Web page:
Saturday 29 June 2024

The palliative life versus the purposive life

One lethal consequence of the mainstream modern assumption that death is annihilation, is that it renders this mortal life merely palliative. 

Because life is assumed to end in nothingness, mortal existence cannot be more than palliative: i.e. a series of temporary attempts to avoid or alleviate suffering... and maybe attain some temporary pleasures.

This nihilism is what seems like ordinary "common sense" to the modern Western mind, and has done for several generations. 

It is the great benefit of assuming a continuation of life beyond this mortal life, that it makes it possible to have a positive purpose - because there is the prospect of carrying-forward something of whatever we have done in this life. 

This benefit of a potentially purposive life, may derive from a variety of convictions about the nature of life-beyond-life (e.g. resurrection, reincarnation, forms of paradise etc). 

The point is that a continuation of our life after death is what makes purpose possible; whereas the contrary belief that we are extinguished at death, makes any subjective feeling of life-purpose into just a futile delusion. 

Given that so many people in The West (especially among the higher and leadership classes) apparently regard their own death as absolute the end of themselves, and anything else as mere wishful thinking -- many things about the experienced futility and evil of life in Western modernity become understandable - indeed inevitable.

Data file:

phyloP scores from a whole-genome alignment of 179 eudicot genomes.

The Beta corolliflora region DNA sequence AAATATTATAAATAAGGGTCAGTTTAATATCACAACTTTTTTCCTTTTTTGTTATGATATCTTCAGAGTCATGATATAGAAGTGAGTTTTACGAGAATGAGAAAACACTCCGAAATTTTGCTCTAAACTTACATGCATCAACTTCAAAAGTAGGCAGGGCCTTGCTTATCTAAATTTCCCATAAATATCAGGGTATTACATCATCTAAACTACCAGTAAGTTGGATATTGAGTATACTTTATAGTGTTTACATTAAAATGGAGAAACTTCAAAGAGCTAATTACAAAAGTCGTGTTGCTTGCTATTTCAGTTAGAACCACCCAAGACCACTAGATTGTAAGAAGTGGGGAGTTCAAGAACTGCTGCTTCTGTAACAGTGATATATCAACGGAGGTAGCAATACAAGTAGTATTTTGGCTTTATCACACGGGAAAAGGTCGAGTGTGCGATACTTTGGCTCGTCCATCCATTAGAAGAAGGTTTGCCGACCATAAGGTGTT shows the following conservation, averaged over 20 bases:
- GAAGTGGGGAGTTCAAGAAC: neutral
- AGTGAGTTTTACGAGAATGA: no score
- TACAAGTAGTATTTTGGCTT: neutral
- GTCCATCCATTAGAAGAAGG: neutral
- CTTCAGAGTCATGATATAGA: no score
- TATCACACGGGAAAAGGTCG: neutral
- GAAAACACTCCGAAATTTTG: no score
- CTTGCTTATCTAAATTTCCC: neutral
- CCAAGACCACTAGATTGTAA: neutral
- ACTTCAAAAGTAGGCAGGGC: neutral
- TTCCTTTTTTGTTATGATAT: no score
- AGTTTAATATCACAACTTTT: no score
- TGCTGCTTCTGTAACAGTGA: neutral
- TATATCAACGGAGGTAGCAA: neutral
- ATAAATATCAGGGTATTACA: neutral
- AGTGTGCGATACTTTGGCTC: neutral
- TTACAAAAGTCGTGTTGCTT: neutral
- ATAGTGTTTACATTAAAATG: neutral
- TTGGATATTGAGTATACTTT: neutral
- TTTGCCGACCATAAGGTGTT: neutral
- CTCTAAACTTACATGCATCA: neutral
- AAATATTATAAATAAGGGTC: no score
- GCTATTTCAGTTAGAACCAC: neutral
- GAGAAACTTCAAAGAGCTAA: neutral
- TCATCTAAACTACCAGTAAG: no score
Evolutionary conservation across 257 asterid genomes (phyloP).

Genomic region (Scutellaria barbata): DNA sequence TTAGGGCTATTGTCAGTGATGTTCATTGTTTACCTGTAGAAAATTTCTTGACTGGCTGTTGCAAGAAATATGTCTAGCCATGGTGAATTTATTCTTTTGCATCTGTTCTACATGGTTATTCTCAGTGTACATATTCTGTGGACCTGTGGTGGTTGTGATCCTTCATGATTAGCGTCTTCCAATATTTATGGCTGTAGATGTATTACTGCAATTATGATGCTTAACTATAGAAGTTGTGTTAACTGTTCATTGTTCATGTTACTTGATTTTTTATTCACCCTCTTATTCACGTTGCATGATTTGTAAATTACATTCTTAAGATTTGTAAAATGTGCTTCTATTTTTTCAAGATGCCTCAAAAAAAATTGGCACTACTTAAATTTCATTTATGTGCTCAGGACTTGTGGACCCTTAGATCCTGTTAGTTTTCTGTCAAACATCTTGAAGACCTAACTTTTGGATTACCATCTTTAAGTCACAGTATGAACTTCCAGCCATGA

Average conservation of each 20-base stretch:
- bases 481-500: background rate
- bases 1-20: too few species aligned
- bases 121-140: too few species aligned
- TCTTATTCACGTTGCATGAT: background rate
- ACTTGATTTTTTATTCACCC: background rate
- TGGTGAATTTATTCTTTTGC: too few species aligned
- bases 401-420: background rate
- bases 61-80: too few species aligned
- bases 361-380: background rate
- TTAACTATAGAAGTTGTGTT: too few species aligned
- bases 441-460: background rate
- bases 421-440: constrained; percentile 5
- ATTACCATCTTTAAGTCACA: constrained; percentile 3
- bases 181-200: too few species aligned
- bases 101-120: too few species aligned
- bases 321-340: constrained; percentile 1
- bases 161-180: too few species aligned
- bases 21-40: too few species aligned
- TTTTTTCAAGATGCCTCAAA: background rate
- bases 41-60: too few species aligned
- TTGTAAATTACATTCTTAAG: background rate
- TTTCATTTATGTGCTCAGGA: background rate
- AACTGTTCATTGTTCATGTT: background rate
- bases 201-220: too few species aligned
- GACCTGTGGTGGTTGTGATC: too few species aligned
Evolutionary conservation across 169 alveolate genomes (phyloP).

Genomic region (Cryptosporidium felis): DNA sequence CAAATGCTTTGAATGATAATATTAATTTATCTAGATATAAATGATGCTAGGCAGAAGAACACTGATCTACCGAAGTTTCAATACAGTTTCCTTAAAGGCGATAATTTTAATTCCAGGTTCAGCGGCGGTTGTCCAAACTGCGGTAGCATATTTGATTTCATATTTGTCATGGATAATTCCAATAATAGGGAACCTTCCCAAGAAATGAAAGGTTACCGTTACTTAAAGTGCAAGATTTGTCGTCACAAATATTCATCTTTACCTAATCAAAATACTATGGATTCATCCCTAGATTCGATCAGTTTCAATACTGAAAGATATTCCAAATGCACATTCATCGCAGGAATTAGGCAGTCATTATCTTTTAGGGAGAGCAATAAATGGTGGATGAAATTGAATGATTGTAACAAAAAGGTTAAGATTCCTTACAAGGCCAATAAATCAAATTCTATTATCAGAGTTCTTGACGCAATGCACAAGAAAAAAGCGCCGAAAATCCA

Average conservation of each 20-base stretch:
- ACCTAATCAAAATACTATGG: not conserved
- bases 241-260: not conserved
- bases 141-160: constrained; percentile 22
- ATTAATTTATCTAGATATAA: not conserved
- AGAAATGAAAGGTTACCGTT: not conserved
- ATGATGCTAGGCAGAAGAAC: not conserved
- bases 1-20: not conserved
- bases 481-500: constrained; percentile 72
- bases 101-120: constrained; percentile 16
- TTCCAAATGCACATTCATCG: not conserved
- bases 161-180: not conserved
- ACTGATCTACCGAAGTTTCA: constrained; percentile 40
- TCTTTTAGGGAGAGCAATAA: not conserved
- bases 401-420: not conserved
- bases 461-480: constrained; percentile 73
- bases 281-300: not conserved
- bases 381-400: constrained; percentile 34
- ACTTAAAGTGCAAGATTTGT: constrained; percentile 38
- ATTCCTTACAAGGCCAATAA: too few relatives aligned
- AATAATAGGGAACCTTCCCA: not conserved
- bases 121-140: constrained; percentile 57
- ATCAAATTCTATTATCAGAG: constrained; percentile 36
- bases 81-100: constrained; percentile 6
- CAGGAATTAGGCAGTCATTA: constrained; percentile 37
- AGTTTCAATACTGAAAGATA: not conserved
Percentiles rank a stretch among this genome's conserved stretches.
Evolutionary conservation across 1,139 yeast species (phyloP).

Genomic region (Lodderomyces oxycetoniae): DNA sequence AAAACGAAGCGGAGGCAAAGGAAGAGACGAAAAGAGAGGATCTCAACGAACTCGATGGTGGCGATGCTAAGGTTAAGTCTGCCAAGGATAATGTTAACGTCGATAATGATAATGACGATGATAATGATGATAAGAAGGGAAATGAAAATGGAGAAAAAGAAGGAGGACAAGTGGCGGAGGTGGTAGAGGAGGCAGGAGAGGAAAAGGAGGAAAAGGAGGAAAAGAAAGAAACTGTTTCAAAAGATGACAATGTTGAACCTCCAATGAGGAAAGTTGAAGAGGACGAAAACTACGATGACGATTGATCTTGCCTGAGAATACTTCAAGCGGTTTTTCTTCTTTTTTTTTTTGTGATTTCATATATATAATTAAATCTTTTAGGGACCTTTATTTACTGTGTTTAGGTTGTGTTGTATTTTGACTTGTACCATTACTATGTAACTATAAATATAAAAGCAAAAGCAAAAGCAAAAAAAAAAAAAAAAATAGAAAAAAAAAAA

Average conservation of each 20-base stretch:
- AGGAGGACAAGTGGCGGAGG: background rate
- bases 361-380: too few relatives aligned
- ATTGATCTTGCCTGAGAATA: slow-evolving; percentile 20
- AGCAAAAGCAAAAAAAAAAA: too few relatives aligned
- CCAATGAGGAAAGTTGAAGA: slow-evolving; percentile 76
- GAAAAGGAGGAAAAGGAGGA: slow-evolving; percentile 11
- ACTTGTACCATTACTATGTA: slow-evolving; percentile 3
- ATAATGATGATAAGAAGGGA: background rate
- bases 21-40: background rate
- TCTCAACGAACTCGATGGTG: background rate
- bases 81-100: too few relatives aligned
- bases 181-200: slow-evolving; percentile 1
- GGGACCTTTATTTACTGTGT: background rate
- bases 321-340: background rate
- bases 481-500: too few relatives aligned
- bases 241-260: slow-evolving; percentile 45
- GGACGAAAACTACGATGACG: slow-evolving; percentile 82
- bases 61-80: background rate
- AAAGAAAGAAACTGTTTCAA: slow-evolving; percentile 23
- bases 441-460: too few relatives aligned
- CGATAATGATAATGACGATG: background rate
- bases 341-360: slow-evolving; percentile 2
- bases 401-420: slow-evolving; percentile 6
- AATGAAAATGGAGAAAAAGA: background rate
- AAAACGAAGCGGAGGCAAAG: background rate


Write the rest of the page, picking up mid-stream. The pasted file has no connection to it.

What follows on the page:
Ron Tomlinson said...

>One lethal consequence of the mainstream modern assumption that death is annihilation, is that it renders this mortal life merely palliative.

Yes and taken to the extreme this assumption leads to spiritual death which is worse than biological death. The Zombie Apocalypse should act as a warning to people!

pyrrhus said...

Extremely true...My entire attitude toward life changed when I understood that this is just one life, in which we try to improve ourselves, but will have any number of lives to continue the process, often with many of the same souls we know here...Obviously, as a regression hypnotist who has heard these accounts from friends and neighbors, I don't entirely share your belief system, but I do believe that God is love, and that I have been fortunate enough to have experienced it...

Charlie said...

Great post, Bruce. Well-said! And this is why atheism and lack of belief in an afterlife are ultimately so self-destructive.

Hagel said...

I understand what you're saying, and there's truth in it, but, I wasn't like that when I believed that death would be the end for me. I considered myself (according to my ability) aligned with truth and beauty, things greater than myself, but none the less present within me.

Do you think that my position was incoherent and internally inconsistent? I think I was coherent and consistent, but that I didn't have all of the answers, which I still don't.

These days I no longer positively believe that I will wholly perish with my body. I don't know that I will live on, but it's honestly plausible, for reasons I won't get in to, and I hope for it, and if I am made the offer, I will certainly accept it.